Offsets for flying

Traveling for the holidays and want to offset an airplane trip? I was asked about this recently: first, how much, and second with what organization. Unfortunately, it seems to me that many of the offset organizations I looked at have been under attack for not assuring additionality (my offset funds buys greenhouse gas reductions in addition to what would have happened without my help), etc, etc.

Atmosfair calculates your greenhouse gas emissions for flying. They supplement time at high altitudes to account for the greater effects of water vapor, etc at that altitude, and supplement short trips to account for the relatively high percentage of time spent in takeoff or landing.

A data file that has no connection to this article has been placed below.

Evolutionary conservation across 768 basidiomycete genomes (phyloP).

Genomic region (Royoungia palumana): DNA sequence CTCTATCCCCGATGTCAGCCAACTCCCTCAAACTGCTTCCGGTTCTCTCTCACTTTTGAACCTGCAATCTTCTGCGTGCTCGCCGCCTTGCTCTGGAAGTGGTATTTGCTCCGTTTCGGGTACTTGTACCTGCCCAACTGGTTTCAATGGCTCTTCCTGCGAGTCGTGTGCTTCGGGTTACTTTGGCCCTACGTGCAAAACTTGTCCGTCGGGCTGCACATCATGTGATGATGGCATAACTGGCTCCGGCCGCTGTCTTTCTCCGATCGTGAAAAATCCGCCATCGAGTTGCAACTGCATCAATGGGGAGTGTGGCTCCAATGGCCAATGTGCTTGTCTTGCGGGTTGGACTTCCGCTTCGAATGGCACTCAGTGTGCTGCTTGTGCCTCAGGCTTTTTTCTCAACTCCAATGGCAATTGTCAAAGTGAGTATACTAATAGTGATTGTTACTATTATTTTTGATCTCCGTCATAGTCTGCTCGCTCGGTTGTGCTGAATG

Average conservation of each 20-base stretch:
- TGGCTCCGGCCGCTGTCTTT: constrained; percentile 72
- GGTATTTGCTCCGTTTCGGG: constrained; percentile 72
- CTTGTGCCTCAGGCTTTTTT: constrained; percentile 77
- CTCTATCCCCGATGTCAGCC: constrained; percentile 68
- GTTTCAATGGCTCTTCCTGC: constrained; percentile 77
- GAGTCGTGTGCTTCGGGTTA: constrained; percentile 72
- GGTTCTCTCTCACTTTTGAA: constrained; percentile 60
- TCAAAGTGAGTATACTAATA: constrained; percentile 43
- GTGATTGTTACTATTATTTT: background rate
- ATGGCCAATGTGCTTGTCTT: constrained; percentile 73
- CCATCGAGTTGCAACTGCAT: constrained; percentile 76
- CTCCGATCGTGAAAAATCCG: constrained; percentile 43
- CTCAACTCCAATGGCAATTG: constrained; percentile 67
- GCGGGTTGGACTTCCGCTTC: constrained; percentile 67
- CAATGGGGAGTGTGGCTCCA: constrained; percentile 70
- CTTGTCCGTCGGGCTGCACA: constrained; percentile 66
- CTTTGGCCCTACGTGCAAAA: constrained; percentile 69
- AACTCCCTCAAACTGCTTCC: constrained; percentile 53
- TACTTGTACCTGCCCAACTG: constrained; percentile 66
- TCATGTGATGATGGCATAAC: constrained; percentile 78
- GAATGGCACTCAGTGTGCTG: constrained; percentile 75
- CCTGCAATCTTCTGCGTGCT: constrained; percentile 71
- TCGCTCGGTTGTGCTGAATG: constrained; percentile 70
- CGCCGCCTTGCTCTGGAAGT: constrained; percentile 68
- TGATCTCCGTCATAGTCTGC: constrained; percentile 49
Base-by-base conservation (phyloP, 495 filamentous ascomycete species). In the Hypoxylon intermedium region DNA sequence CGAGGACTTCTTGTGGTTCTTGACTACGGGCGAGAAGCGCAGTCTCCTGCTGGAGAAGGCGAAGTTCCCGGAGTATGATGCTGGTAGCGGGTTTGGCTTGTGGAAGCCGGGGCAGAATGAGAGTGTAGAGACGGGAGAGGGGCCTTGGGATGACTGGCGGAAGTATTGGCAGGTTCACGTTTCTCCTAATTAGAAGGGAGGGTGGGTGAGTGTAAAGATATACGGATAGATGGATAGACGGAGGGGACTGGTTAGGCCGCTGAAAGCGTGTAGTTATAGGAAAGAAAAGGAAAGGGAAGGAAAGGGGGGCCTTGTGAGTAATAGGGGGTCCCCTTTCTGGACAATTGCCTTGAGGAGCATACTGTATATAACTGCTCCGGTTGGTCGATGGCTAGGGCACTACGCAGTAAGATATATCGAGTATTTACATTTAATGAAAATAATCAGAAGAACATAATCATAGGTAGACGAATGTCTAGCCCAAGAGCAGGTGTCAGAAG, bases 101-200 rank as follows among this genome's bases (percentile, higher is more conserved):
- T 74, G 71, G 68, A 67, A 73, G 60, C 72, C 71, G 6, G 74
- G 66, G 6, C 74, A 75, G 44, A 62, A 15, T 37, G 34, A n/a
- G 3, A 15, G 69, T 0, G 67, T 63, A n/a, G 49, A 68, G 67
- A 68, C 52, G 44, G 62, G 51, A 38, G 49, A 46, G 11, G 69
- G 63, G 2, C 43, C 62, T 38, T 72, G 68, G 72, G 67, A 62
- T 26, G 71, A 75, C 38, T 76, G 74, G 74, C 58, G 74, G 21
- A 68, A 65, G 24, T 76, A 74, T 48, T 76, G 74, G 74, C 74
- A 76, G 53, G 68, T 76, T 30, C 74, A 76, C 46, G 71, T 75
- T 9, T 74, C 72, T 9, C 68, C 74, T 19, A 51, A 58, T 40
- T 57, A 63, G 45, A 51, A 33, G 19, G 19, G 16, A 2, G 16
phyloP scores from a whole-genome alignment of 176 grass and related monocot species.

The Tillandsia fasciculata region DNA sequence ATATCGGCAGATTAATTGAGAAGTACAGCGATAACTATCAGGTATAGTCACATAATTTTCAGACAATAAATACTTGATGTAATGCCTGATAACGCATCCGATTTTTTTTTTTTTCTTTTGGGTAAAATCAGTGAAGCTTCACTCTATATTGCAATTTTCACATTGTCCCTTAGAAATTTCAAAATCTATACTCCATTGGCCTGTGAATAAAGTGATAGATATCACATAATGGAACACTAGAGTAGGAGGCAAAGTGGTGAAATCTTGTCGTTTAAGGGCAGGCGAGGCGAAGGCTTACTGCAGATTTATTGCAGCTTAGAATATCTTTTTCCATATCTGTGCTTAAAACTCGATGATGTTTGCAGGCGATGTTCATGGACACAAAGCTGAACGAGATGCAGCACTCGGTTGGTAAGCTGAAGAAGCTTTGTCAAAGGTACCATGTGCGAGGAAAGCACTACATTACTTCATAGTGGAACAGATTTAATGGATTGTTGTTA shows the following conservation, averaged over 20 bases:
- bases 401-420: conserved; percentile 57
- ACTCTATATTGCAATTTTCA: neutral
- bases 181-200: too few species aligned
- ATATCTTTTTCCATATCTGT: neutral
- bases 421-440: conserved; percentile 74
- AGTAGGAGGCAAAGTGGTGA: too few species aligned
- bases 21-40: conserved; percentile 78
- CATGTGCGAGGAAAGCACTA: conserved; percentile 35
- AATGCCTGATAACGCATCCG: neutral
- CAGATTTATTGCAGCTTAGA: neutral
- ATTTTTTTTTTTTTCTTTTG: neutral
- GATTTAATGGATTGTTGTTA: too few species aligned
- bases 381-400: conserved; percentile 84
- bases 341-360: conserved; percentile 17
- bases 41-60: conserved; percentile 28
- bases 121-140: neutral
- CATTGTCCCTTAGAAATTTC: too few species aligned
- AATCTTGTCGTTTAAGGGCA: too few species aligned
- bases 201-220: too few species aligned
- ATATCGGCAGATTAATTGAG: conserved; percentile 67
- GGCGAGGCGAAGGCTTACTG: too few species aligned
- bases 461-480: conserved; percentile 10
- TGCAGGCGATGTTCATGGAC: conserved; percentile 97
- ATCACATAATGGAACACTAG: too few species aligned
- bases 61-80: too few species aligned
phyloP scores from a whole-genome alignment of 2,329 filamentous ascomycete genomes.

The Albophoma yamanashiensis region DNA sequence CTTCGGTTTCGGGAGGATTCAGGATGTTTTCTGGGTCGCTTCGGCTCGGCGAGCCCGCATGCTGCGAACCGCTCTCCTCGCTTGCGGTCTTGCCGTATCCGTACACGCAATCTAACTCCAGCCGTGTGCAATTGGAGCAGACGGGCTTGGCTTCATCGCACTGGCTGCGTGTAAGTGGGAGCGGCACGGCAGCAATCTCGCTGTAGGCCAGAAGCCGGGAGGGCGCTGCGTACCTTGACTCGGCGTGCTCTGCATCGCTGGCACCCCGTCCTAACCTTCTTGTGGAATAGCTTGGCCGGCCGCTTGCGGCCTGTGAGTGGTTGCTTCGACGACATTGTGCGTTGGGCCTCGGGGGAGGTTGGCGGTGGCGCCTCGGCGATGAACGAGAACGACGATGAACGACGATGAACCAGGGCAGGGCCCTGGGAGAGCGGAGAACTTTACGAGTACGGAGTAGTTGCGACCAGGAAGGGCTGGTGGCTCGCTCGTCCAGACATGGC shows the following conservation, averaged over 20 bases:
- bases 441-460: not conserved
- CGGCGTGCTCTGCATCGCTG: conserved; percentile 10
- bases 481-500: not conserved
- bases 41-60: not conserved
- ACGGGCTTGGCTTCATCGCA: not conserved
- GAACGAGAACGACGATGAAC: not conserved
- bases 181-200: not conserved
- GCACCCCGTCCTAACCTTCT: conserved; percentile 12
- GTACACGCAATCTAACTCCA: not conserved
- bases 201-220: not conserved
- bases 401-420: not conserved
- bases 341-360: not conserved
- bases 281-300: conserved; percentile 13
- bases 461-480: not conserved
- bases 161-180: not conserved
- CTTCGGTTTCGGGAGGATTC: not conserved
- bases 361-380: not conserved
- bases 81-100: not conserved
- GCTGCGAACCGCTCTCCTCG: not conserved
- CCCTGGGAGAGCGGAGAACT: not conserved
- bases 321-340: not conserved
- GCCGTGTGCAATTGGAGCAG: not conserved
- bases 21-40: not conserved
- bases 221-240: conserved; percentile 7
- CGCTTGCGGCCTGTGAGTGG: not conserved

I tried two examples, both from my area, multiplying kg by 2.2 to get pounds:

SF – London with a layover in NYC 5,780 kg = 12,700 pounds carbon dioxide equivalent
SF – LA 380 kg = 840 pounds CO2e

SF to NYC to London is 12,000 miles round trip, so this trip comes in at just over a pound CO2e/mile. SF to LAX is 675 miles RT, or about 1 1/4 pound CO2e/mile.

What can I do to offset this?
One possibility is replacing incandescent bulbs with compact fluorescent. Soon, we all will, but in the meantime, you can donate bulbs to the local food bank, the one getting bags of food every few months to locals for whom the food dollar doesn’t always make it to the end of the month.

Other possibilities?

So how many bulbs do I need to give away?